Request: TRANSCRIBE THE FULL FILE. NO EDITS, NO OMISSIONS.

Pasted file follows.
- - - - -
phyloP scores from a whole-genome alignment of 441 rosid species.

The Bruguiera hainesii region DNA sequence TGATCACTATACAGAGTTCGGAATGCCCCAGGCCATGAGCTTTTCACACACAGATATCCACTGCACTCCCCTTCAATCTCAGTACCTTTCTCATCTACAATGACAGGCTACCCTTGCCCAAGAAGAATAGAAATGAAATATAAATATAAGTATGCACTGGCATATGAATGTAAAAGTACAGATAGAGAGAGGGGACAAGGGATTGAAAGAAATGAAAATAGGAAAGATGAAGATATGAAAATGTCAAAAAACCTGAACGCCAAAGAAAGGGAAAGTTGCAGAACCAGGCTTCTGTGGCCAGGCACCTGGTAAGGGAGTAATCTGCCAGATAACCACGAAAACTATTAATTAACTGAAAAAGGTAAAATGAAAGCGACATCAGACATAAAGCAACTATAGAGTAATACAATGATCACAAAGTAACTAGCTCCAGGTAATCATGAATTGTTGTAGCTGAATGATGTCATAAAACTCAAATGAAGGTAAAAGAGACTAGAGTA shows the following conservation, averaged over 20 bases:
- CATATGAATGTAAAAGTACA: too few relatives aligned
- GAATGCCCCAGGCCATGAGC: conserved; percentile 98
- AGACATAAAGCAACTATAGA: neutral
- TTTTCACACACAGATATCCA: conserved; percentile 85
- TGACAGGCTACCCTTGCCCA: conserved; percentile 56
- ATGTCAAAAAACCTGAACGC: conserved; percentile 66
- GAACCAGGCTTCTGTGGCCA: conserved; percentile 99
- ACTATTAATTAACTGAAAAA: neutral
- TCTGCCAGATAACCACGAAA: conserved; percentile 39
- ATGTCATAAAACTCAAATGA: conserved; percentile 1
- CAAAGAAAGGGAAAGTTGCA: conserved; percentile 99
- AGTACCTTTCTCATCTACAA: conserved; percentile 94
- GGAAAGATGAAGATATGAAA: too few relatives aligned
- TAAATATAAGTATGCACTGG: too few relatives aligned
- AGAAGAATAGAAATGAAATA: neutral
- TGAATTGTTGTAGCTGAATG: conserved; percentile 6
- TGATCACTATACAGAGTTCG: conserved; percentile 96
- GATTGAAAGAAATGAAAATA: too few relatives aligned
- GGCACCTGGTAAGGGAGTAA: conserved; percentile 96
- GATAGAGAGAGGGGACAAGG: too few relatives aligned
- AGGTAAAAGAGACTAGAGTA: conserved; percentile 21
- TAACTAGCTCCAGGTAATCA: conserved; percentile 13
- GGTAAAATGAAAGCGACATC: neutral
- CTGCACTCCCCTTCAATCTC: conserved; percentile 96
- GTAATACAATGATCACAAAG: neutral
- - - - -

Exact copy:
phyloP scores from a whole-genome alignment of 441 rosid species.

The Bruguiera hainesii region DNA sequence TGATCACTATACAGAGTTCGGAATGCCCCAGGCCATGAGCTTTTCACACACAGATATCCACTGCACTCCCCTTCAATCTCAGTACCTTTCTCATCTACAATGACAGGCTACCCTTGCCCAAGAAGAATAGAAATGAAATATAAATATAAGTATGCACTGGCATATGAATGTAAAAGTACAGATAGAGAGAGGGGACAAGGGATTGAAAGAAATGAAAATAGGAAAGATGAAGATATGAAAATGTCAAAAAACCTGAACGCCAAAGAAAGGGAAAGTTGCAGAACCAGGCTTCTGTGGCCAGGCACCTGGTAAGGGAGTAATCTGCCAGATAACCACGAAAACTATTAATTAACTGAAAAAGGTAAAATGAAAGCGACATCAGACATAAAGCAACTATAGAGTAATACAATGATCACAAAGTAACTAGCTCCAGGTAATCATGAATTGTTGTAGCTGAATGATGTCATAAAACTCAAATGAAGGTAAAAGAGACTAGAGTA shows the following conservation, averaged over 20 bases:
- CATATGAATGTAAAAGTACA: too few relatives aligned
- GAATGCCCCAGGCCATGAGC: conserved; percentile 98
- AGACATAAAGCAACTATAGA: neutral
- TTTTCACACACAGATATCCA: conserved; percentile 85
- TGACAGGCTACCCTTGCCCA: conserved; percentile 56
- ATGTCAAAAAACCTGAACGC: conserved; percentile 66
- GAACCAGGCTTCTGTGGCCA: conserved; percentile 99
- ACTATTAATTAACTGAAAAA: neutral
- TCTGCCAGATAACCACGAAA: conserved; percentile 39
- ATGTCATAAAACTCAAATGA: conserved; percentile 1
- CAAAGAAAGGGAAAGTTGCA: conserved; percentile 99
- AGTACCTTTCTCATCTACAA: conserved; percentile 94
- GGAAAGATGAAGATATGAAA: too few relatives aligned
- TAAATATAAGTATGCACTGG: too few relatives aligned
- AGAAGAATAGAAATGAAATA: neutral
- TGAATTGTTGTAGCTGAATG: conserved; percentile 6
- TGATCACTATACAGAGTTCG: conserved; percentile 96
- GATTGAAAGAAATGAAAATA: too few relatives aligned
- GGCACCTGGTAAGGGAGTAA: conserved; percentile 96
- GATAGAGAGAGGGGACAAGG: too few relatives aligned
- AGGTAAAAGAGACTAGAGTA: conserved; percentile 21
- TAACTAGCTCCAGGTAATCA: conserved; percentile 13
- GGTAAAATGAAAGCGACATC: neutral
- CTGCACTCCCCTTCAATCTC: conserved; percentile 96
- GTAATACAATGATCACAAAG: neutral